No matter how fun, versatile, and convenient the camera in a smartphone might become, every serious photographer still needs a collection of cameras that can handle a wide range of imaging requirements in the studio, on location, and during travel.
If you are ready to add a new digital model to your collection, here are 10 questions that can help you choose the camera that’s right for you.
How will you use the camera?
Will you be making family snaps, or 30 x 40-inch fine-art, gallery-quality prints? A 5 or 6 megapixel $150 camera can make decent 8 x 10 prints. But you need a camera with upwards of 22 megapixels to get into the 16 x 20 to 20 x 30-inch print range.
What is your budget?
Many photographers are willing to spend more money for a higher-end camera with a detachable, interchangeable lens (DSLR, or Digital Single Lens Reflex cameras). Ranging in price from $600 to $6,000, these cameras have larger feature sets and can use accessories such as detachable flash units. They produce higher image quality than all-in-one cameras, and the decreasing cost of entry-level and intermediate DSLRs has made them accessible to more photographers.
Many photographers also own an all-in-one camera. These cameras easily fit into a pocket and can be ready to shoot at a moment’s notice. While consumers may regard an iPhone camera as a suitable replacement for their “point-and-shoot” cameras, more sophisticated, all-in-one cameras offer decent zoom lenses, manual controls, higher resolutions, and other features. On the other hand, the iPhone offers superb connectivity to the web and networks.
What type of image quality do you need?
Higher-end cameras have better sensors and better-quality lenses. Buying additional lenses can stretch your budget, but you will get improved image quality and variety.
Do you need to take multiple images in close sequence?
All-in-one cameras typically can only shoot one or two shots per second. A good DSLR can shoot 5 to10 frames per second.
Does the camera shoot in RAW file format?
RAW file format is the gold standard for quality and editing. All cameras will shoot JPEGs, but these are processed and compressed in-camera. The color, sharpness, and overall image quality of JPEGs suffer during editing.
How many frames can the camera store (buffer) while you are shooting?
More expensive cameras will “buffer”, or save images to temporary memory before transferring to the memory card. This improves shooting speed.
What about video?
Many businesses expect photography pros to also produce high-quality video for websites, press releases, and marketing materials. Many smaller cameras offer video at relatively low resolution and quality. Higher-end DSLRs offer true 1080p resolution. A camera with an input jack for an external microphone is useful if you will be taping interviews.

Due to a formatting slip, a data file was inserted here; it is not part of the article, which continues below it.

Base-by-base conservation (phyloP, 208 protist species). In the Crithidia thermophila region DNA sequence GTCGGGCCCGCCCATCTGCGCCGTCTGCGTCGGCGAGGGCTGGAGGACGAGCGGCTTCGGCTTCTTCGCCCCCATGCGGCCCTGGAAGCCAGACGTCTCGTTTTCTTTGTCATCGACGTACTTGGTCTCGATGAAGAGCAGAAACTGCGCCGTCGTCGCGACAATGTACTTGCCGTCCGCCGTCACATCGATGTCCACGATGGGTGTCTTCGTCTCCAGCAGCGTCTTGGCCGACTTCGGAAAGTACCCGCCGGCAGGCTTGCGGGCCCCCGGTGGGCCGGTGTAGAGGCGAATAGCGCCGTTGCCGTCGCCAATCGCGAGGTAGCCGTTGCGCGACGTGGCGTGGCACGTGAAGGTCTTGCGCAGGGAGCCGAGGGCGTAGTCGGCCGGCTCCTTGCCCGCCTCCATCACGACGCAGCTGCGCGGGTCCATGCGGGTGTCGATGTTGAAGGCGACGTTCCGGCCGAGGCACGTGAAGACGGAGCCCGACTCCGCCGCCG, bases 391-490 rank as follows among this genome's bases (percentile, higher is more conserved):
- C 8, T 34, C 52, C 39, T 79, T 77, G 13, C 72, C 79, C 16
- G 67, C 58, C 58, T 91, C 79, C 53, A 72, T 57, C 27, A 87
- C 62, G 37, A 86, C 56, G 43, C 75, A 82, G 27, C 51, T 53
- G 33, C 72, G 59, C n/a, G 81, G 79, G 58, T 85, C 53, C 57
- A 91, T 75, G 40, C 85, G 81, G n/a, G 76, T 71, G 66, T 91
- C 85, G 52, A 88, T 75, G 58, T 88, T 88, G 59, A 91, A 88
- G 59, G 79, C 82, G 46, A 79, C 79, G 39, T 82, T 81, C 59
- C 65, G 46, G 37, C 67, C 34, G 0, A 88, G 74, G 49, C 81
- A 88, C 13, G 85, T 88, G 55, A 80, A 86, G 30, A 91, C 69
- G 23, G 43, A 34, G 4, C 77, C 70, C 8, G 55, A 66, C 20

Does the camera offer high-quality autofocus?
How many autofocus sensors are built into the camera? Some cameras have one, or three, while others have over fifty, and are faster. This can make or break image sharpness.
Does the camera fit well in your hands?
Ergonomics matter greatly when you use the camera all day. A poorly designed camera will feel heavier and heavier, and make your hands hurt, too!
How good is the LCD/preview screen?
I prefer larger, brighter screens that are easy to see in daylight. A camera with “live view” displays the scene in real time as the camera sees it. Optical viewfinders are important in nearly all cases.
What kind of battery does the camera use?
Many cameras require a battery made by the manufacturer. These batteries usually last a long time, but must be recharged. Some cameras use common AA-batteries which are very convenient.
You may find it’s best to let your camera pick you.
Once you have made a checklist of features you want in camera, try different models out. Pick them up and see how they feel. Check out the flash and screen visibility. Take along a camera card when you shop, so you can try shooting from some of the cameras using a variety of settings.
Finally, think about how you will feel using the camera every day. Because if you really like it, you will take more photos than ever!
A number of new cameras were introduced at the Photo Marketing Association show which (for the first time) was held in conjunction with the 2012 Consumer Electronics Show in Las Vegas. Two cameras that caught my eye were Nikon's new flagship D4 DSLR (above) and the new Fuji X-Pro-1 (below). The Fuji has a very interesting new sensor design.